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BKCa Channels as Targets for Cardioprotection

Deptartment of Physiology and Cell Biology, The Ohio State University, Columbus, OH 43210, USA
Author to whom correspondence should be addressed.
Antioxidants 2020, 9(8), 760;
Submission received: 16 July 2020 / Revised: 9 August 2020 / Accepted: 13 August 2020 / Published: 17 August 2020
(This article belongs to the Special Issue Antioxidant Therapy in Cardiovascular Medicine: Bench to Bedside)


The large-conductance calcium- and voltage-activated K+ channel (BKCa) are encoded by the Kcnma1 gene. They are ubiquitously expressed in neuronal, smooth muscle, astrocytes, and neuroendocrine cells where they are known to play an important role in physiological and pathological processes. They are usually localized to the plasma membrane of the majority of the cells with an exception of adult cardiomyocytes, where BKCa is known to localize to mitochondria. BKCa channels couple calcium and voltage responses in the cell, which places them as unique targets for a rapid physiological response. The expression and activity of BKCa have been linked to several cardiovascular, muscular, and neurological defects, making them a key therapeutic target. Specifically in the heart muscle, pharmacological and genetic activation of BKCa channels protect the heart from ischemia-reperfusion injury and also facilitate cardioprotection rendered by ischemic preconditioning. The mechanism involved in cardioprotection is assigned to the modulation of mitochondrial functions, such as regulation of mitochondrial calcium, reactive oxygen species, and membrane potential. Here, we review the progress made on BKCa channels and cardioprotection and explore their potential roles as therapeutic targets for preventing acute myocardial infarction.

1. Introduction

In the early 1980s, ‘big K’ channel (BKCa), named after its large single-channel conductance 250–300 pS (in symmetrical 150 mM KCl), was originally cloned in Drosophila at the slowpoke (slo) [1,2]. In mammals, BKCa channels were defined as large-conductance calcium-activated potassium ion channels (BKCa, MaxiK, KCa1.1, Slo1) and were characterized in bovine chromaffin cells, rabbit skeletal muscle, and rat muscle cells [1,2,3]. BKCa channels are ubiquitously expressed in a broad range of excitable and inexcitable cell types [4], as well as in intracellular organelles, including mitochondria [5], nuclei [6], endoplasmic reticulum [7,8], and lysosomes [2,9,10], where they are termed as iBKCa [10]. BKCa channels participate in a wide variety of fundamental physiological processes from vascular tone [11,12], cardiac rhythmicity [11,13], erectile and urinary autonomic functions [14,15], regulation of gene expression [6], and aging [16]. Recent reports suggest that alterations of BKCa function and expression may associate with several pathological conditions, such as paroxysmal nonkinesigenic dyskinesia with a gain of function, and cerebellar ataxia with loss-of-function mutations [17,18], making them unique therapeutic targets. The exclusive initiative by the ‘KCNMA1 channelopathy international advocacy foundation’ has brought BKCa-associated disorders to the forefront and facilitates education, treatment, and networking opportunities for KCNMA1 channelopathy patients, physicians, and researchers [19].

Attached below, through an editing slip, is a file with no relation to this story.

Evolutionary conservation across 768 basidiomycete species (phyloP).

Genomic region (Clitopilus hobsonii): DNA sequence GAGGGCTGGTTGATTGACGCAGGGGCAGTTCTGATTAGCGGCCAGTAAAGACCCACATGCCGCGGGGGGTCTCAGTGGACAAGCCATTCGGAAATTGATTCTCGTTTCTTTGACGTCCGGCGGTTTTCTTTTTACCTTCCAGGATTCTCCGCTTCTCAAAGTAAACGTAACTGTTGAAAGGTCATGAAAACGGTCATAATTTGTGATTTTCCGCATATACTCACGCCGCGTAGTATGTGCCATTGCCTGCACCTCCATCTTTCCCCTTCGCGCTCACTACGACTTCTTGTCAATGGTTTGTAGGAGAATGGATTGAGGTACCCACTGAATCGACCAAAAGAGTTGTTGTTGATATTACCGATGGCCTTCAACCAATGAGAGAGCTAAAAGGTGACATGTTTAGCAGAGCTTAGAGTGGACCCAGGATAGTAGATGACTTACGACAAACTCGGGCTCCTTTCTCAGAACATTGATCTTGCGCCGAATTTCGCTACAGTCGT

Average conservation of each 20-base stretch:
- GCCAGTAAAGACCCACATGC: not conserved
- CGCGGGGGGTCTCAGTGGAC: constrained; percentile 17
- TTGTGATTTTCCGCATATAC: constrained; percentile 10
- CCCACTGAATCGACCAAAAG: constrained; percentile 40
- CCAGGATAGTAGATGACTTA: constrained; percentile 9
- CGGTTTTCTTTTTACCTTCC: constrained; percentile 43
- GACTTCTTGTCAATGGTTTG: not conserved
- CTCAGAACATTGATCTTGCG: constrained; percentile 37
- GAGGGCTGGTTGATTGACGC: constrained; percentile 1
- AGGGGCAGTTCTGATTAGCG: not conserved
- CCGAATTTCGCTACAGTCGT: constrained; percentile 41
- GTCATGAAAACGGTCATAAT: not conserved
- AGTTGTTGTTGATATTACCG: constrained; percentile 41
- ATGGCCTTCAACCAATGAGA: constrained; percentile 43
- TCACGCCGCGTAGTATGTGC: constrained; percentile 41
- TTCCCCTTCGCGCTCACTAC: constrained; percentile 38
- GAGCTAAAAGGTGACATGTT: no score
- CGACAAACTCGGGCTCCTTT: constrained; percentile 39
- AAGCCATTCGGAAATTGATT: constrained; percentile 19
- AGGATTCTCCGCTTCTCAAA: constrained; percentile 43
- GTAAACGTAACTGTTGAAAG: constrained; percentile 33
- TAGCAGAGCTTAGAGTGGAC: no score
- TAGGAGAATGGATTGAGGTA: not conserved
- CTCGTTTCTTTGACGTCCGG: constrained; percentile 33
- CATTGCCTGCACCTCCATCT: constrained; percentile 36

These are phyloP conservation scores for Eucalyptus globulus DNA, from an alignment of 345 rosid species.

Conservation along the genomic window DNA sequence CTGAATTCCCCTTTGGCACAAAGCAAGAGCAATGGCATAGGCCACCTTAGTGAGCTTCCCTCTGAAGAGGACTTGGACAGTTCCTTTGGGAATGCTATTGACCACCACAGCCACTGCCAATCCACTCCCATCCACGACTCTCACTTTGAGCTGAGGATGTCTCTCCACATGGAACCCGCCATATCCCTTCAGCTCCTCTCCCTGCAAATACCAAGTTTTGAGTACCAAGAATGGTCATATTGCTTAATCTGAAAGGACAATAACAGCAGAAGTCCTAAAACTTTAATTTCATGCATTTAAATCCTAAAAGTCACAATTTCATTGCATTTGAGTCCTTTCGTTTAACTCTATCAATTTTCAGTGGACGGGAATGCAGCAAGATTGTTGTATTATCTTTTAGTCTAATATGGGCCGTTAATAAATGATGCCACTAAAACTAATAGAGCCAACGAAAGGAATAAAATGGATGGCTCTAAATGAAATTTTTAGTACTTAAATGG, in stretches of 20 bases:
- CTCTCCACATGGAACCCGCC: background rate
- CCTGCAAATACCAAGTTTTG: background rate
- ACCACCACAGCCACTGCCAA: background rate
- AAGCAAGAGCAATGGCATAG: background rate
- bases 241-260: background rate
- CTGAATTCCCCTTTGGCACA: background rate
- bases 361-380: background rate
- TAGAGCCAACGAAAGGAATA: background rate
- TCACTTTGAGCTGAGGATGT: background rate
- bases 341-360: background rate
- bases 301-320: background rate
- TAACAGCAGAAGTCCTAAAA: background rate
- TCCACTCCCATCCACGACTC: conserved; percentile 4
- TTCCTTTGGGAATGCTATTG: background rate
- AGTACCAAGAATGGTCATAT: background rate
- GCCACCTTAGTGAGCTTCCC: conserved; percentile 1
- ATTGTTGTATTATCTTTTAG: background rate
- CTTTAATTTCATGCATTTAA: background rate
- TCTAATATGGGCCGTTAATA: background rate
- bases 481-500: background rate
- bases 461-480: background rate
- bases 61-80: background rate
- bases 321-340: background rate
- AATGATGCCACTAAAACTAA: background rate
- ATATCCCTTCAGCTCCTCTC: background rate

The activity of BKCa channels is regulated by two physiological stimuli: Membrane depolarization and intracellular calcium levels, and either calcium or voltage can independently modulate its function [20,21]. Under normal physiological conditions, both factors simultaneously modulate BKCa-mediated ion currents, but in the absence of calcium, membrane depolarization alone can elicit BKCa currents. On the other hand, calcium binding decreases the energy required to open the channel and causes a shift of open probability (PO) towards more negative voltages [21,22]. Kcnma1 gene codes for α-subunit that assembles into a pore-forming tetramer, a primary BKCa channel functional unit [23]. α-subunit consists of the transmembrane region (S0-S6) and large intracellular C-terminus [23]. S1-S4 transmembrane segments create the voltage-sensing domain, whereas S5-S6 form the channel pore. The C-terminus contains ligand-binding motifs, phosphorylation sites, and a stretch of negatively charged amino acids that form ‘Ca2+ bowls’ [24]. In addition to pore-forming, α-subunit tetramer can co-assemble with auxiliary subunits, β (β1- β4) and γ (γ1- γ4) [24,25,26,27]. The channel pore can co-assemble with zero to four regulatory subunits, and the number and kind of regulatory subunits present can significantly alter channel performance as well as its activity [27]. BKCa channels with different subunit combinations can present a wide range of channel activity, rates of activation or deactivation, current rectification properties, and sensitivity to pharmacological agents [27]. When taking into consideration the number of splice variants and a plethora of combinations in which BKCa channels can assemble, one can understand the functional diversity that is uniquely calibrated for the needs of a variety of cells in which they are expressed [4,5,10,17].